On International Tiger Day, let's stop taking tiger selfies

A wildlife charity issues a plea for tourists to cease selfies with wild animals

Published July 29, 2014 1:26PM (EDT)

    (<a href='http://www.shutterstock.com/gallery-848443p1.html'>apiguide</a> via <a href='http://www.shutterstock.com/'>Shutterstock</a>)
(apiguide via Shutterstock)

The U.K.-based animal protection charity Care for the Wild International has issued a plea for tourists to pass on opportunities to take selfies with tigers. The announcement coincides with International Tiger Day, a day of awareness, fundraising and celebration of the endangered animal.

In a statement, the charity's CEO Philip Mansbridge defends the request:

I know people will immediately think we're over-reacting or just out to spoil people's fun. But the reality is, one quick pic for you means a lifetime of suffering for that animal. If you really want that Facebook photo this summer, then I challenge you to do a couple things first -- check the animal still has its teeth and claws, check the conditions it sleeps in, check for marks where it's been beaten, and check where it's going to end up when it's no longer cute enough for photos.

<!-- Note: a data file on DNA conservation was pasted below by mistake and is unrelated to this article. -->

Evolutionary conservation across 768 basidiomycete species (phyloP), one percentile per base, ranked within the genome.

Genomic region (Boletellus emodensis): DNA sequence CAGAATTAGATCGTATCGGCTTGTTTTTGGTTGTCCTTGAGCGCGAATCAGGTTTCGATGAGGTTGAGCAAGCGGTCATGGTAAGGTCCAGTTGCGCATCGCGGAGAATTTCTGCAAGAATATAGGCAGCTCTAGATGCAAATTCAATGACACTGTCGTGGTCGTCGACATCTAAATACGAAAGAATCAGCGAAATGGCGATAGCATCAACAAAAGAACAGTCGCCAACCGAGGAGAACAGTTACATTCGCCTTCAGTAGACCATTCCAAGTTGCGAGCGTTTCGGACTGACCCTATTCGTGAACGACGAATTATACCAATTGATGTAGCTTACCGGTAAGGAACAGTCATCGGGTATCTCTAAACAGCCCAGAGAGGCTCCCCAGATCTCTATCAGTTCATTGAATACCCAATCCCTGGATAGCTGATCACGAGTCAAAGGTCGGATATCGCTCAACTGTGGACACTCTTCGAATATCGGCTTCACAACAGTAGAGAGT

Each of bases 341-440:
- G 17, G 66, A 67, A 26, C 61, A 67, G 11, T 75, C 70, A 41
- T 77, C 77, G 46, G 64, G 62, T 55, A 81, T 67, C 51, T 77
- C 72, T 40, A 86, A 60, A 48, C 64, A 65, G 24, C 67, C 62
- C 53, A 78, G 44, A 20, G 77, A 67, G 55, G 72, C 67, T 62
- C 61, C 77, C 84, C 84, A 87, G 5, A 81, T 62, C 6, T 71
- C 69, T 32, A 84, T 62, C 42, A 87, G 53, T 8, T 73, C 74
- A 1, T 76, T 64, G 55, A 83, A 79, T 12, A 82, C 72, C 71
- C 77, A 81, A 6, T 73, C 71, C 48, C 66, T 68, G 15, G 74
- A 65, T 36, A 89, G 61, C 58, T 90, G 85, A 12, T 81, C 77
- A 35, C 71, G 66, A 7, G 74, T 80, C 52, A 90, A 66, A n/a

The issue of wild animal selfies has been the subject of widespread media attention lately due to the deservedly viral Tumblr, Tinder Guys With Tigers.

Here's a tip: Don't mess with something that could rip you in half. The largest subspecies of tiger is the Amur, or Siberian, which can weigh up to 660 pounds. The smallest Sumatran tiger can grow up to 310 pounds, which is still a hefty football player, except with teeth, claws and general ill-will toward humans.

In just over 100 years, 97 percent of the population of wild tigers has been lost due to poaching and habitat loss. Now only around 3,200 live in the wild today.

By Joanna Rothkopf

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International Tiger Day Selfie Tiger Wildlife